There are some early win advantages but the main driver for those who are really serious about adopting predictive maintenance technologies is start with data accuracy today to have early-win advantages, focus on the accuracy and availability of data. That will be the foundation of being able to do successful predictive analytical modelling to get to the point where maintenance on the aircraft can be done based on the monitored condition of those aircraft and systems.
The biggest challenge is not so much data sharing, because that is just a matter of time and the removal of barriers that constrain data sharing in the industry. It will be the change that has to take place in the industry that will bring the greatest challenge. We’re accustomed to doing maintenance too early in the preventive mode and will be moving to condition monitored maintenance which means we’ll need to rely on and trust the systems and algorithms that monitor the actual condition of aircraft systems and components. That might feel like giving up a bit of security, so we need to be one hundred percent sure that the outputs and conditions monitored are accurate.
So, what can I offer you to take away from this article? There are five important things that I hope you have gained.
  • Sensors and statistical modelling are the core essence for condition monitoring or for condition-based maintenance.
  • A looming shortage of aircraft engineers will push MRO / M&E functions to rethink how aircraft maintenance is done.
  • Technology allows us to only perform maintenance when condition indicates the necessity to do so. In essence, what we are talking about is a push of the industry towards a completely new maintenance philosophy: a move towards condition-based maintenance.
  • The data required to be able to properly use such models within an airline might be of questionable quality and is scattered amongst multiple different stakeholders (OEM / Airline / MRO) so, if this is to be done properly by the industry then information needs to be shared with each other: otherwise, any initiative that might be embarked upon in the area of predictive maintenance, will be destined to fail from the outset.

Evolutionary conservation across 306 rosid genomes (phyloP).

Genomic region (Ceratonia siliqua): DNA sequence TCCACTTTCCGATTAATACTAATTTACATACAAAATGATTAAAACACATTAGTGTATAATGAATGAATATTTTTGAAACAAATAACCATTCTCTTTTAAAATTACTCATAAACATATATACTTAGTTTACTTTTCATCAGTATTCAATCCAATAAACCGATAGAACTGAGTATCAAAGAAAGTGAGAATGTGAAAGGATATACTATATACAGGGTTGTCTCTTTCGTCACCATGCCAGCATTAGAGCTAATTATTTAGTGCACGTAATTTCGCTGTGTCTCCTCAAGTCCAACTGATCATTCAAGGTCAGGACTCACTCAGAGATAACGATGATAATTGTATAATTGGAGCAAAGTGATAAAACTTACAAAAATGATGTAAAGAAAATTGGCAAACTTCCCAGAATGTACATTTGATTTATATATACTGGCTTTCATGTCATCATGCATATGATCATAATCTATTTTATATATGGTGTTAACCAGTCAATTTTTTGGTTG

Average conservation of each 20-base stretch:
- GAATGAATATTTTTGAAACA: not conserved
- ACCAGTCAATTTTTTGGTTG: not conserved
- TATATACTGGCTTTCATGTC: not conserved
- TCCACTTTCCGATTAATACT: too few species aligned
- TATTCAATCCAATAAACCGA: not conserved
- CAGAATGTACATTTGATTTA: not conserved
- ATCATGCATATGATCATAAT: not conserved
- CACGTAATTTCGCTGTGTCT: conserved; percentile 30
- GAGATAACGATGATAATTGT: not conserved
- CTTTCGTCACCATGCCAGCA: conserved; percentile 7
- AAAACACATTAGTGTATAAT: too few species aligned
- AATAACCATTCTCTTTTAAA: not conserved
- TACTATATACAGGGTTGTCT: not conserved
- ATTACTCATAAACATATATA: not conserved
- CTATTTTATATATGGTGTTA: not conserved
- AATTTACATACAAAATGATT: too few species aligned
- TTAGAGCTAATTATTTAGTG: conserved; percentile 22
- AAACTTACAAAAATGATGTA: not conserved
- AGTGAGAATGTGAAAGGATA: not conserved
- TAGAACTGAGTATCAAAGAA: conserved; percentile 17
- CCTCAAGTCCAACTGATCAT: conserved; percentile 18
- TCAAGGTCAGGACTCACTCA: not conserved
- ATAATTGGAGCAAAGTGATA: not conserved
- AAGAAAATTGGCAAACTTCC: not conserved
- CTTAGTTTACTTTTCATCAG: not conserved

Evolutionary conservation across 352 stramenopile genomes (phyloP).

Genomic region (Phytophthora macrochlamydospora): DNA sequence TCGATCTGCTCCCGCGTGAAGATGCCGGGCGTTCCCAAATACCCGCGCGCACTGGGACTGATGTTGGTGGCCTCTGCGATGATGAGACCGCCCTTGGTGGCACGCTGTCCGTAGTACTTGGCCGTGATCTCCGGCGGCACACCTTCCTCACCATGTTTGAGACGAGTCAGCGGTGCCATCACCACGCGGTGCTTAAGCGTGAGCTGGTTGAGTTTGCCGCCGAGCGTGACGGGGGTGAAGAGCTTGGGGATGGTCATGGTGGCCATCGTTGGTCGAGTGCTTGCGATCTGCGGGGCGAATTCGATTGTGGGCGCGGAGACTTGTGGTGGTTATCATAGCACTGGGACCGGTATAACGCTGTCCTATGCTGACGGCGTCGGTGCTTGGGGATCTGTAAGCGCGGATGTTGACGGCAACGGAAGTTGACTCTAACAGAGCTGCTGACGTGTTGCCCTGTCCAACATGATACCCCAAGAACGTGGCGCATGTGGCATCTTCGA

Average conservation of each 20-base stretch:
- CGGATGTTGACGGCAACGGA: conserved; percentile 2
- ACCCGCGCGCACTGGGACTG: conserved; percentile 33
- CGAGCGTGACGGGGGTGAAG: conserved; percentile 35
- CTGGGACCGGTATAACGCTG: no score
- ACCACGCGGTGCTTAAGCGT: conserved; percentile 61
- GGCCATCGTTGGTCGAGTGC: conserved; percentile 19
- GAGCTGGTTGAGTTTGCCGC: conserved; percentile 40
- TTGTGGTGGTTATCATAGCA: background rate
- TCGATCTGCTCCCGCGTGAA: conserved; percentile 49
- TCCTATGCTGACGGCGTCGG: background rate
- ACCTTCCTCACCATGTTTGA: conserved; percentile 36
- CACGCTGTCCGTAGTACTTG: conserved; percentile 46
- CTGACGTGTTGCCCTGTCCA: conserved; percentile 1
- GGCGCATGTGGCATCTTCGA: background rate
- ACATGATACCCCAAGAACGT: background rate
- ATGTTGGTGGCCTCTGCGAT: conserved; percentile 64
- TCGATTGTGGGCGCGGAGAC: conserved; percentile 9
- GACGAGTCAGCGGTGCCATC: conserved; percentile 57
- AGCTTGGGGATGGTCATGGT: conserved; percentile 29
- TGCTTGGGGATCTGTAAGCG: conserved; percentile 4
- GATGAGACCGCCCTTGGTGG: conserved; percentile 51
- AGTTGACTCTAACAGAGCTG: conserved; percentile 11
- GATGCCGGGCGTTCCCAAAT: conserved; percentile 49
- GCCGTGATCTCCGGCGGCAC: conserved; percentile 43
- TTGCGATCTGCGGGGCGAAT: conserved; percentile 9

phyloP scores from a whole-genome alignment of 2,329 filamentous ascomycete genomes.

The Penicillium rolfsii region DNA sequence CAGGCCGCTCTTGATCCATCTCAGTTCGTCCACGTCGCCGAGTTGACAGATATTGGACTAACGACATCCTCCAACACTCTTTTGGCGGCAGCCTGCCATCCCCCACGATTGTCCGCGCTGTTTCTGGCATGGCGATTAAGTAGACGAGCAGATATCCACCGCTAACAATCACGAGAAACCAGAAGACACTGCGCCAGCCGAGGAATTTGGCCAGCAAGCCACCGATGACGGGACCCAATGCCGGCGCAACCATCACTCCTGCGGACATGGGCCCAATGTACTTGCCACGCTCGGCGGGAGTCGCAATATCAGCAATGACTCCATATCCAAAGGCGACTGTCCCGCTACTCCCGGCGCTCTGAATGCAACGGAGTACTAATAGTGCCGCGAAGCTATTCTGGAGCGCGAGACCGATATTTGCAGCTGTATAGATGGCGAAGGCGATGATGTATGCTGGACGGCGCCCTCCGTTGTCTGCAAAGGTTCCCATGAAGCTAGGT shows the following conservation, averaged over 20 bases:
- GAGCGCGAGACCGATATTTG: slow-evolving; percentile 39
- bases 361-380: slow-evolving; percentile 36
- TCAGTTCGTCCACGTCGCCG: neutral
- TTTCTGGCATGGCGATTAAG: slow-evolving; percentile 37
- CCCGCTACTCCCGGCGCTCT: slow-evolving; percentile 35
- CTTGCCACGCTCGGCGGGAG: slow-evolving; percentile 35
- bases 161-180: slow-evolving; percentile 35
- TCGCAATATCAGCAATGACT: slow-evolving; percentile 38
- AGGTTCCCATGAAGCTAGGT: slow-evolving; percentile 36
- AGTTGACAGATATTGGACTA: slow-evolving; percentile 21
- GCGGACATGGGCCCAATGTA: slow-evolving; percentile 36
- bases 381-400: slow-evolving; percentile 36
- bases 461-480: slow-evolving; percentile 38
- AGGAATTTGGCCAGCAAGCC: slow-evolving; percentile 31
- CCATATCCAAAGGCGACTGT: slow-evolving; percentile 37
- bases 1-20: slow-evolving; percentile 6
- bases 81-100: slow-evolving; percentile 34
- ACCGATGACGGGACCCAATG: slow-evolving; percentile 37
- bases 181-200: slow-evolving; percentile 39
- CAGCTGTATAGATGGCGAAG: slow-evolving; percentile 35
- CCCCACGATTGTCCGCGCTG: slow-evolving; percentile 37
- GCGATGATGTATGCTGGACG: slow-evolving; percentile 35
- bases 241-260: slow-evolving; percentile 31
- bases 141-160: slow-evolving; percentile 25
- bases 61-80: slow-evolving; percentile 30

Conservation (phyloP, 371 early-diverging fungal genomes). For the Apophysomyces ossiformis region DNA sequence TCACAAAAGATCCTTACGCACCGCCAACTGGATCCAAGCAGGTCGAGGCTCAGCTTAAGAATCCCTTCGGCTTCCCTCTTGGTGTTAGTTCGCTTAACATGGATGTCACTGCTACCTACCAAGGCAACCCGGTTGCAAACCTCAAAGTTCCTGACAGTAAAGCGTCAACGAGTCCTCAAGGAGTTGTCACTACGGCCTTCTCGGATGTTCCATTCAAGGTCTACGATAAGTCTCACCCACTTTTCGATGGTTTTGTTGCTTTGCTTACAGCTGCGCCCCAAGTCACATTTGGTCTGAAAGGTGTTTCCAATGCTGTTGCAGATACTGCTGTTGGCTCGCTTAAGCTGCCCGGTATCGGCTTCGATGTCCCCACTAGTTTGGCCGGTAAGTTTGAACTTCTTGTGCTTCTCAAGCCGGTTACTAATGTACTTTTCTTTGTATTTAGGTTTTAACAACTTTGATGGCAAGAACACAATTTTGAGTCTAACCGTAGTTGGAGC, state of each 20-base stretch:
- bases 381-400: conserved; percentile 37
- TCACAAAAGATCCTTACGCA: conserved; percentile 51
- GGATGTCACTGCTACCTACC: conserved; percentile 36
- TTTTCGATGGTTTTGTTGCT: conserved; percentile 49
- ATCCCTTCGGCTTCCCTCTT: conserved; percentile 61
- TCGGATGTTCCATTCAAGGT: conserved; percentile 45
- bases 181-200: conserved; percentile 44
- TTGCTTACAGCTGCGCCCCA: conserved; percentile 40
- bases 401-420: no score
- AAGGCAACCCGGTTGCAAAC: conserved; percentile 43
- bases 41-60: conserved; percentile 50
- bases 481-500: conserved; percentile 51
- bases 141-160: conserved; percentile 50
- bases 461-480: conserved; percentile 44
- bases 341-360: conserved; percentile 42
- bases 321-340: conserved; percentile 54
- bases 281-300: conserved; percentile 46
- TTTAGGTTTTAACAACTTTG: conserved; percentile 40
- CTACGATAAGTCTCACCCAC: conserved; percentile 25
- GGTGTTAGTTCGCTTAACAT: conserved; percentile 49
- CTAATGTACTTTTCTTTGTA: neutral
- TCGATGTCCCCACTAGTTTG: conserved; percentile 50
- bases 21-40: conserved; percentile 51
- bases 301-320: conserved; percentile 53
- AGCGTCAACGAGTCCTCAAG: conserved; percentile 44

I hope that this has managed to clarify a few issues around predictive maintenance and how readers might begin to go about implementing it in their own businesses.
Contributor’s Details

Sander de Bree
Sander de Bree is founder of EXSYN Aviation Solutions. As founder of EXSYN he is heavily involved in business development and R&D projects, utilizing his years in the field to further drive innovation. Sander holds a degree in aeronautical engineering with specialization in human factors, airworthiness, business administration and IT.

EXSYN Aviation Solutions
EXSYN Aviation Solutions is an industry recognized partner for engineering & data solutions for the aviation industry. Driven by the purpose of supporting airlines ad MRO’s to adapting to an increasingly digital aviation world, EXSYN’s capabilities have grown from a sole consulting firm to an aviation IT and managed service provider. EXSYN’s offering of applications and services is specialized for the fields of aircraft data management, data analytics & aircraft data processing.

EXSYN’s solutions are driven out of real airline use-cases and focus on aircraft reliability management, predictive maintenance, data processing and managed services for data migration, aircraft data optimization, and robotic process automation.